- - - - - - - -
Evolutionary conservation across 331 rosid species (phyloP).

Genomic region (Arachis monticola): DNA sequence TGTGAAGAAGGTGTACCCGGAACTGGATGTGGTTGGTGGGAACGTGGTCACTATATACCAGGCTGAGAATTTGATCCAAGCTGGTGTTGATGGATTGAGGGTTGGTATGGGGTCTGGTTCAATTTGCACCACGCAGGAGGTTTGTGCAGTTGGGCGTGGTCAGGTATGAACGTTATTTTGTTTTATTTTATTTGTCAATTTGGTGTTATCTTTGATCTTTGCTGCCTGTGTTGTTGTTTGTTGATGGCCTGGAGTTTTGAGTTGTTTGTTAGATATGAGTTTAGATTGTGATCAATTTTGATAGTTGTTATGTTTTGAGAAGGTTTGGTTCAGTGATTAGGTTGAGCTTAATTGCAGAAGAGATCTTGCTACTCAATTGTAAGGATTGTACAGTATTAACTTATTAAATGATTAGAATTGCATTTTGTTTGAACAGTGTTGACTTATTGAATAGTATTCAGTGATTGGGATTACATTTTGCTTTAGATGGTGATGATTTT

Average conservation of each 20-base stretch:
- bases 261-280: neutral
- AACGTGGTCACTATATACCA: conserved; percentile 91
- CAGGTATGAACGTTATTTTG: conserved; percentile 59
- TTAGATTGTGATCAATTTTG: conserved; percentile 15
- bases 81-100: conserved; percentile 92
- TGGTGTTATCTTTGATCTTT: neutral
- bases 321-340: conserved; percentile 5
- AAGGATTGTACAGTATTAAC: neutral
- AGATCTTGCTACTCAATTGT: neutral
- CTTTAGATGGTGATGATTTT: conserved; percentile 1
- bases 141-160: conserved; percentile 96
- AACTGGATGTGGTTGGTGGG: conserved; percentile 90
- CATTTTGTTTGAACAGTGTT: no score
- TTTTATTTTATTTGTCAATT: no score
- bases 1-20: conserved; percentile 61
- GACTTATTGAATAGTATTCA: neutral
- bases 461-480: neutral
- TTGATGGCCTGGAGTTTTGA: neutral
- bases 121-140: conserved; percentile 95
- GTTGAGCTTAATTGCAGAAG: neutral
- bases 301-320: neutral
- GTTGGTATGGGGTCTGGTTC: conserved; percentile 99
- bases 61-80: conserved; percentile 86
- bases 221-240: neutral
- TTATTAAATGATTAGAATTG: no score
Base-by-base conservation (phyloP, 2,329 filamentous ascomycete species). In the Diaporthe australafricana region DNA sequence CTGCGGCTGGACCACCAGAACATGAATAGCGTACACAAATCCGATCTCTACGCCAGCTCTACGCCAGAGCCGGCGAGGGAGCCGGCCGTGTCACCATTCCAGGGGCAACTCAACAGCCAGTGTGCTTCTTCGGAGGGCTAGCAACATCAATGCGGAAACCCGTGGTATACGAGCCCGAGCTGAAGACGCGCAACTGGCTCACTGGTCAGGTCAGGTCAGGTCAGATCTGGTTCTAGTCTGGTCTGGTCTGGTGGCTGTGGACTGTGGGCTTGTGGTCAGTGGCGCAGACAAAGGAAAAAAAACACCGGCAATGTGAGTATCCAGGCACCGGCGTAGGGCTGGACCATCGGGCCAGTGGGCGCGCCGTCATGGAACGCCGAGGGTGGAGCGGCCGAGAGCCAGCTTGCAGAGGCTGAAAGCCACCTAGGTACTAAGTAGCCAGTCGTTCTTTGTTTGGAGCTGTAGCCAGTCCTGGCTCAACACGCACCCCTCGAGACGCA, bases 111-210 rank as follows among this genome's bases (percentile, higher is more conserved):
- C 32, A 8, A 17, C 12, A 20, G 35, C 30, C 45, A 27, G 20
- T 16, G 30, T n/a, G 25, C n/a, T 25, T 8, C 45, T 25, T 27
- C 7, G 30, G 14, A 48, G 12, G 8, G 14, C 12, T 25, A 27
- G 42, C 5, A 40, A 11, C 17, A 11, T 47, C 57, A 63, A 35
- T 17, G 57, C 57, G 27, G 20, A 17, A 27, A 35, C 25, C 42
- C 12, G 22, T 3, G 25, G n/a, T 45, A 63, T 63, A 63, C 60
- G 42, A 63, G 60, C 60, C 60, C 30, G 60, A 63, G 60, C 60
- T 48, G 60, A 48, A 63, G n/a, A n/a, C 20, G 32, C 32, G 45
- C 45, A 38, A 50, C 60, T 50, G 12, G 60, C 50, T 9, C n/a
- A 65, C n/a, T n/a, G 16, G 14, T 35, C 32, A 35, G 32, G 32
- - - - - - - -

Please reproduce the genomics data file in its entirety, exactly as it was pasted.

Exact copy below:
Evolutionary conservation across 331 rosid species (phyloP).

Genomic region (Arachis monticola): DNA sequence TGTGAAGAAGGTGTACCCGGAACTGGATGTGGTTGGTGGGAACGTGGTCACTATATACCAGGCTGAGAATTTGATCCAAGCTGGTGTTGATGGATTGAGGGTTGGTATGGGGTCTGGTTCAATTTGCACCACGCAGGAGGTTTGTGCAGTTGGGCGTGGTCAGGTATGAACGTTATTTTGTTTTATTTTATTTGTCAATTTGGTGTTATCTTTGATCTTTGCTGCCTGTGTTGTTGTTTGTTGATGGCCTGGAGTTTTGAGTTGTTTGTTAGATATGAGTTTAGATTGTGATCAATTTTGATAGTTGTTATGTTTTGAGAAGGTTTGGTTCAGTGATTAGGTTGAGCTTAATTGCAGAAGAGATCTTGCTACTCAATTGTAAGGATTGTACAGTATTAACTTATTAAATGATTAGAATTGCATTTTGTTTGAACAGTGTTGACTTATTGAATAGTATTCAGTGATTGGGATTACATTTTGCTTTAGATGGTGATGATTTT

Average conservation of each 20-base stretch:
- bases 261-280: neutral
- AACGTGGTCACTATATACCA: conserved; percentile 91
- CAGGTATGAACGTTATTTTG: conserved; percentile 59
- TTAGATTGTGATCAATTTTG: conserved; percentile 15
- bases 81-100: conserved; percentile 92
- TGGTGTTATCTTTGATCTTT: neutral
- bases 321-340: conserved; percentile 5
- AAGGATTGTACAGTATTAAC: neutral
- AGATCTTGCTACTCAATTGT: neutral
- CTTTAGATGGTGATGATTTT: conserved; percentile 1
- bases 141-160: conserved; percentile 96
- AACTGGATGTGGTTGGTGGG: conserved; percentile 90
- CATTTTGTTTGAACAGTGTT: no score
- TTTTATTTTATTTGTCAATT: no score
- bases 1-20: conserved; percentile 61
- GACTTATTGAATAGTATTCA: neutral
- bases 461-480: neutral
- TTGATGGCCTGGAGTTTTGA: neutral
- bases 121-140: conserved; percentile 95
- GTTGAGCTTAATTGCAGAAG: neutral
- bases 301-320: neutral
- GTTGGTATGGGGTCTGGTTC: conserved; percentile 99
- bases 61-80: conserved; percentile 86
- bases 221-240: neutral
- TTATTAAATGATTAGAATTG: no score
Base-by-base conservation (phyloP, 2,329 filamentous ascomycete species). In the Diaporthe australafricana region DNA sequence CTGCGGCTGGACCACCAGAACATGAATAGCGTACACAAATCCGATCTCTACGCCAGCTCTACGCCAGAGCCGGCGAGGGAGCCGGCCGTGTCACCATTCCAGGGGCAACTCAACAGCCAGTGTGCTTCTTCGGAGGGCTAGCAACATCAATGCGGAAACCCGTGGTATACGAGCCCGAGCTGAAGACGCGCAACTGGCTCACTGGTCAGGTCAGGTCAGGTCAGATCTGGTTCTAGTCTGGTCTGGTCTGGTGGCTGTGGACTGTGGGCTTGTGGTCAGTGGCGCAGACAAAGGAAAAAAAACACCGGCAATGTGAGTATCCAGGCACCGGCGTAGGGCTGGACCATCGGGCCAGTGGGCGCGCCGTCATGGAACGCCGAGGGTGGAGCGGCCGAGAGCCAGCTTGCAGAGGCTGAAAGCCACCTAGGTACTAAGTAGCCAGTCGTTCTTTGTTTGGAGCTGTAGCCAGTCCTGGCTCAACACGCACCCCTCGAGACGCA, bases 111-210 rank as follows among this genome's bases (percentile, higher is more conserved):
- C 32, A 8, A 17, C 12, A 20, G 35, C 30, C 45, A 27, G 20
- T 16, G 30, T n/a, G 25, C n/a, T 25, T 8, C 45, T 25, T 27
- C 7, G 30, G 14, A 48, G 12, G 8, G 14, C 12, T 25, A 27
- G 42, C 5, A 40, A 11, C 17, A 11, T 47, C 57, A 63, A 35
- T 17, G 57, C 57, G 27, G 20, A 17, A 27, A 35, C 25, C 42
- C 12, G 22, T 3, G 25, G n/a, T 45, A 63, T 63, A 63, C 60
- G 42, A 63, G 60, C 60, C 60, C 30, G 60, A 63, G 60, C 60
- T 48, G 60, A 48, A 63, G n/a, A n/a, C 20, G 32, C 32, G 45
- C 45, A 38, A 50, C 60, T 50, G 12, G 60, C 50, T 9, C n/a
- A 65, C n/a, T n/a, G 16, G 14, T 35, C 32, A 35, G 32, G 32